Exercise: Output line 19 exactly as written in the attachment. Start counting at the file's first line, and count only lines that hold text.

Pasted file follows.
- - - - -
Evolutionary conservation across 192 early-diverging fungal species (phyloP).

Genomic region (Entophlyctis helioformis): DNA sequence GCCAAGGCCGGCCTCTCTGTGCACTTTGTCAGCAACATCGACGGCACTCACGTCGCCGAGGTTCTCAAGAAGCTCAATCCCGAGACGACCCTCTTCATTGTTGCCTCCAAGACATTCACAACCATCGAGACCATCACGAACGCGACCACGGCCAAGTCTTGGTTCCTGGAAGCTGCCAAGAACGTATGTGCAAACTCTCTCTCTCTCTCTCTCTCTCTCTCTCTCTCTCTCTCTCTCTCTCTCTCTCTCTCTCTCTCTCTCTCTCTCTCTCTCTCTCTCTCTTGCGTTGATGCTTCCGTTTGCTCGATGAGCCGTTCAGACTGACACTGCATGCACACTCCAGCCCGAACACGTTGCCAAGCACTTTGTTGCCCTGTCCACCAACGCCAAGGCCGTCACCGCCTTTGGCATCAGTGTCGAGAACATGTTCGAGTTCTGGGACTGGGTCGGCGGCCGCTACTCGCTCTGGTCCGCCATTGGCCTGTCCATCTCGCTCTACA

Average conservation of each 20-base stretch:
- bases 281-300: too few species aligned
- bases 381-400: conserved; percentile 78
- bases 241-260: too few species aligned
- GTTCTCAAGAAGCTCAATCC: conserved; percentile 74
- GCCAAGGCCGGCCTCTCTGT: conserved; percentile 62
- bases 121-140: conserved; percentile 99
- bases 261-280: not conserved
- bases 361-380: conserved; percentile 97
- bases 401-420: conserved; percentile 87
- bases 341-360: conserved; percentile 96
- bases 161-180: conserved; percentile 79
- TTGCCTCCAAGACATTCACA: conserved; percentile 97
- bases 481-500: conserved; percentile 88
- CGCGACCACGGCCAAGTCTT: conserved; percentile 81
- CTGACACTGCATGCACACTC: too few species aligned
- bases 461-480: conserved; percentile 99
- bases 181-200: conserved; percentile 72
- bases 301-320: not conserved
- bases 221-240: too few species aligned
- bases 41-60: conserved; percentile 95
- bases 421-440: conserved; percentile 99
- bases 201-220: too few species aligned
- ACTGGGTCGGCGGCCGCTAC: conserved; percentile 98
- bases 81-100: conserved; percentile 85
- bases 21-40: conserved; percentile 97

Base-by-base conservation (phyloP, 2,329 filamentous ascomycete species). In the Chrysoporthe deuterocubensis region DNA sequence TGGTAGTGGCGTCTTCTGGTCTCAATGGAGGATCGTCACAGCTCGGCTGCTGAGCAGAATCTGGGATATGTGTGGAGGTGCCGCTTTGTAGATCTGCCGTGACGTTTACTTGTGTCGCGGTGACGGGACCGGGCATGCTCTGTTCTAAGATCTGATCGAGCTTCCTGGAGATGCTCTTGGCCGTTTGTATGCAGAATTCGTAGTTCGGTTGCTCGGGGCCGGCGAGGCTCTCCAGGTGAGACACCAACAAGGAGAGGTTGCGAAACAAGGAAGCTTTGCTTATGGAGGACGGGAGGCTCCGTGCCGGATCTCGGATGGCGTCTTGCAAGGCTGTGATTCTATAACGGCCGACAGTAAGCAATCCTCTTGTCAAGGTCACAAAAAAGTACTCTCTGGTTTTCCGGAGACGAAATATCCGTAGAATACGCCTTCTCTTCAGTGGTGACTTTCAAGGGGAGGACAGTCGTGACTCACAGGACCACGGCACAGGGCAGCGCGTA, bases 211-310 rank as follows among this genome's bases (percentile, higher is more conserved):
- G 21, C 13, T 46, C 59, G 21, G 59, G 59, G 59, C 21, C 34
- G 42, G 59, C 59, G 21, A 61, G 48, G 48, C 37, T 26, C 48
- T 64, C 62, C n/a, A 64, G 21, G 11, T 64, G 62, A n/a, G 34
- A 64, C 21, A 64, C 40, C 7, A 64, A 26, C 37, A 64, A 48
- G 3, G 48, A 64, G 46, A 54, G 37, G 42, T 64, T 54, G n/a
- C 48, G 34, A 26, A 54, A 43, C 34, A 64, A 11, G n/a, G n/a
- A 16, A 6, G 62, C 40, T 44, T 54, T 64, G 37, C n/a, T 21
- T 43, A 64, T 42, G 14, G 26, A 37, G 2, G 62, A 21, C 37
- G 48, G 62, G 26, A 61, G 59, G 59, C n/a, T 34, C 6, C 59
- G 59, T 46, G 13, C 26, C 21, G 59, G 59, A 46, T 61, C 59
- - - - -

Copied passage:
- bases 461-480: conserved; percentile 99